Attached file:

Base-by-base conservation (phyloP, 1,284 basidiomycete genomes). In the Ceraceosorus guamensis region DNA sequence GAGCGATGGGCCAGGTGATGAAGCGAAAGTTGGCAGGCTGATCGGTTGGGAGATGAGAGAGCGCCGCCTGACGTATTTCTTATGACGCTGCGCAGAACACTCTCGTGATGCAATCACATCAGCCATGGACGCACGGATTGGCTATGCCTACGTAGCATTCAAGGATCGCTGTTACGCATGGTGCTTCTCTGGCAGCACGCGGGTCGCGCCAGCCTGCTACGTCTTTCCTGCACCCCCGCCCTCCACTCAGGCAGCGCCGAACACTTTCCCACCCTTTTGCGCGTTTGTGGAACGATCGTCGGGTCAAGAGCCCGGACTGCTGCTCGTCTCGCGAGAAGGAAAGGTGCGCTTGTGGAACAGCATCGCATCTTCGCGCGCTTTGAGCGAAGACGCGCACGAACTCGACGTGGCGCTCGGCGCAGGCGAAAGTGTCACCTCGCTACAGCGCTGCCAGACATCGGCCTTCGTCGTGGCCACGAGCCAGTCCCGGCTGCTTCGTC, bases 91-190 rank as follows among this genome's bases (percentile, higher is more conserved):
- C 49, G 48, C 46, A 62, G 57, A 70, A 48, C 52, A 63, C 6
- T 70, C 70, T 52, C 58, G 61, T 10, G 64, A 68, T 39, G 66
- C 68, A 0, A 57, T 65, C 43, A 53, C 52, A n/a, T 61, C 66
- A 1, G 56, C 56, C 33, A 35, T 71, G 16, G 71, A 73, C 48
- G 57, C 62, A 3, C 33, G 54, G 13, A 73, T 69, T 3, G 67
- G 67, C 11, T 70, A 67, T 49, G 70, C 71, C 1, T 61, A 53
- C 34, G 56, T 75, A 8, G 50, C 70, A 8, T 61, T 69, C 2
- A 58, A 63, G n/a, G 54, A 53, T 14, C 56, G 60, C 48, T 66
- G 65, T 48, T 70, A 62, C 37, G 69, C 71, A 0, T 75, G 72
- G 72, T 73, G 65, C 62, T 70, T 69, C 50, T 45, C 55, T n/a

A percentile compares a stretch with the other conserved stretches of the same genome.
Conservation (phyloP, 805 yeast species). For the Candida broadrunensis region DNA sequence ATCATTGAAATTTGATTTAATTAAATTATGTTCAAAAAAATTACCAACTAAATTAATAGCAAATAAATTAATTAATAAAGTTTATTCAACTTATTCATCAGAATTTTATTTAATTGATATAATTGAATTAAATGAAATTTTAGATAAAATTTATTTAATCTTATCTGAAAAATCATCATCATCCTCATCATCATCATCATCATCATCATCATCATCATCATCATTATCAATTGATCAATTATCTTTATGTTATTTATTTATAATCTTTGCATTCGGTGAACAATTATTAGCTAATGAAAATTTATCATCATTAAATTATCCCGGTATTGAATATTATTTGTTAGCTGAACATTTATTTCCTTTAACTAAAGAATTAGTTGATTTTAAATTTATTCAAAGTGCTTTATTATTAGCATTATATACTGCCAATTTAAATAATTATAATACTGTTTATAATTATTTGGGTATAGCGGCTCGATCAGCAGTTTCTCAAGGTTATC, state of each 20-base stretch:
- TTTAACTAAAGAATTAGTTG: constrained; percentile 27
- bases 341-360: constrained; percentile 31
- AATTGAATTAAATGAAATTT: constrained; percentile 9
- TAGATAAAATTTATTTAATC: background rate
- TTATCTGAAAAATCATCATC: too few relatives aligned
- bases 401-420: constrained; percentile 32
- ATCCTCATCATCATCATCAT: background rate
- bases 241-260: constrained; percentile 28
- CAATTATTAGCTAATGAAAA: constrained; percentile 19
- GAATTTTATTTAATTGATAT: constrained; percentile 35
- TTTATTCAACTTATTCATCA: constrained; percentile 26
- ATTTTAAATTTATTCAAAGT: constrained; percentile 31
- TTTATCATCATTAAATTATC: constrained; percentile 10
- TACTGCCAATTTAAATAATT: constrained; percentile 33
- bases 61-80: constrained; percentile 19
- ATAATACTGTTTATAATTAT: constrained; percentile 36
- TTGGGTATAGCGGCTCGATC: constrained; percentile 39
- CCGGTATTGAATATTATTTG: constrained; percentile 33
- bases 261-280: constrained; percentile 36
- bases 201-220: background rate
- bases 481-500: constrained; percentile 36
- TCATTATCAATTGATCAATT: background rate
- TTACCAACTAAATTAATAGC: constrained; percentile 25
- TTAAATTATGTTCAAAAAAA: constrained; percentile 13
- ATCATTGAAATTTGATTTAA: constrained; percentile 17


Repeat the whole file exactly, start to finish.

Base-by-base conservation (phyloP, 1,284 basidiomycete genomes). In the Ceraceosorus guamensis region DNA sequence GAGCGATGGGCCAGGTGATGAAGCGAAAGTTGGCAGGCTGATCGGTTGGGAGATGAGAGAGCGCCGCCTGACGTATTTCTTATGACGCTGCGCAGAACACTCTCGTGATGCAATCACATCAGCCATGGACGCACGGATTGGCTATGCCTACGTAGCATTCAAGGATCGCTGTTACGCATGGTGCTTCTCTGGCAGCACGCGGGTCGCGCCAGCCTGCTACGTCTTTCCTGCACCCCCGCCCTCCACTCAGGCAGCGCCGAACACTTTCCCACCCTTTTGCGCGTTTGTGGAACGATCGTCGGGTCAAGAGCCCGGACTGCTGCTCGTCTCGCGAGAAGGAAAGGTGCGCTTGTGGAACAGCATCGCATCTTCGCGCGCTTTGAGCGAAGACGCGCACGAACTCGACGTGGCGCTCGGCGCAGGCGAAAGTGTCACCTCGCTACAGCGCTGCCAGACATCGGCCTTCGTCGTGGCCACGAGCCAGTCCCGGCTGCTTCGTC, bases 91-190 rank as follows among this genome's bases (percentile, higher is more conserved):
- C 49, G 48, C 46, A 62, G 57, A 70, A 48, C 52, A 63, C 6
- T 70, C 70, T 52, C 58, G 61, T 10, G 64, A 68, T 39, G 66
- C 68, A 0, A 57, T 65, C 43, A 53, C 52, A n/a, T 61, C 66
- A 1, G 56, C 56, C 33, A 35, T 71, G 16, G 71, A 73, C 48
- G 57, C 62, A 3, C 33, G 54, G 13, A 73, T 69, T 3, G 67
- G 67, C 11, T 70, A 67, T 49, G 70, C 71, C 1, T 61, A 53
- C 34, G 56, T 75, A 8, G 50, C 70, A 8, T 61, T 69, C 2
- A 58, A 63, G n/a, G 54, A 53, T 14, C 56, G 60, C 48, T 66
- G 65, T 48, T 70, A 62, C 37, G 69, C 71, A 0, T 75, G 72
- G 72, T 73, G 65, C 62, T 70, T 69, C 50, T 45, C 55, T n/a

A percentile compares a stretch with the other conserved stretches of the same genome.
Conservation (phyloP, 805 yeast species). For the Candida broadrunensis region DNA sequence ATCATTGAAATTTGATTTAATTAAATTATGTTCAAAAAAATTACCAACTAAATTAATAGCAAATAAATTAATTAATAAAGTTTATTCAACTTATTCATCAGAATTTTATTTAATTGATATAATTGAATTAAATGAAATTTTAGATAAAATTTATTTAATCTTATCTGAAAAATCATCATCATCCTCATCATCATCATCATCATCATCATCATCATCATCATCATTATCAATTGATCAATTATCTTTATGTTATTTATTTATAATCTTTGCATTCGGTGAACAATTATTAGCTAATGAAAATTTATCATCATTAAATTATCCCGGTATTGAATATTATTTGTTAGCTGAACATTTATTTCCTTTAACTAAAGAATTAGTTGATTTTAAATTTATTCAAAGTGCTTTATTATTAGCATTATATACTGCCAATTTAAATAATTATAATACTGTTTATAATTATTTGGGTATAGCGGCTCGATCAGCAGTTTCTCAAGGTTATC, state of each 20-base stretch:
- TTTAACTAAAGAATTAGTTG: constrained; percentile 27
- bases 341-360: constrained; percentile 31
- AATTGAATTAAATGAAATTT: constrained; percentile 9
- TAGATAAAATTTATTTAATC: background rate
- TTATCTGAAAAATCATCATC: too few relatives aligned
- bases 401-420: constrained; percentile 32
- ATCCTCATCATCATCATCAT: background rate
- bases 241-260: constrained; percentile 28
- CAATTATTAGCTAATGAAAA: constrained; percentile 19
- GAATTTTATTTAATTGATAT: constrained; percentile 35
- TTTATTCAACTTATTCATCA: constrained; percentile 26
- ATTTTAAATTTATTCAAAGT: constrained; percentile 31
- TTTATCATCATTAAATTATC: constrained; percentile 10
- TACTGCCAATTTAAATAATT: constrained; percentile 33
- bases 61-80: constrained; percentile 19
- ATAATACTGTTTATAATTAT: constrained; percentile 36
- TTGGGTATAGCGGCTCGATC: constrained; percentile 39
- CCGGTATTGAATATTATTTG: constrained; percentile 33
- bases 261-280: constrained; percentile 36
- bases 201-220: background rate
- bases 481-500: constrained; percentile 36
- TCATTATCAATTGATCAATT: background rate
- TTACCAACTAAATTAATAGC: constrained; percentile 25
- TTAAATTATGTTCAAAAAAA: constrained; percentile 13
- ATCATTGAAATTTGATTTAA: constrained; percentile 17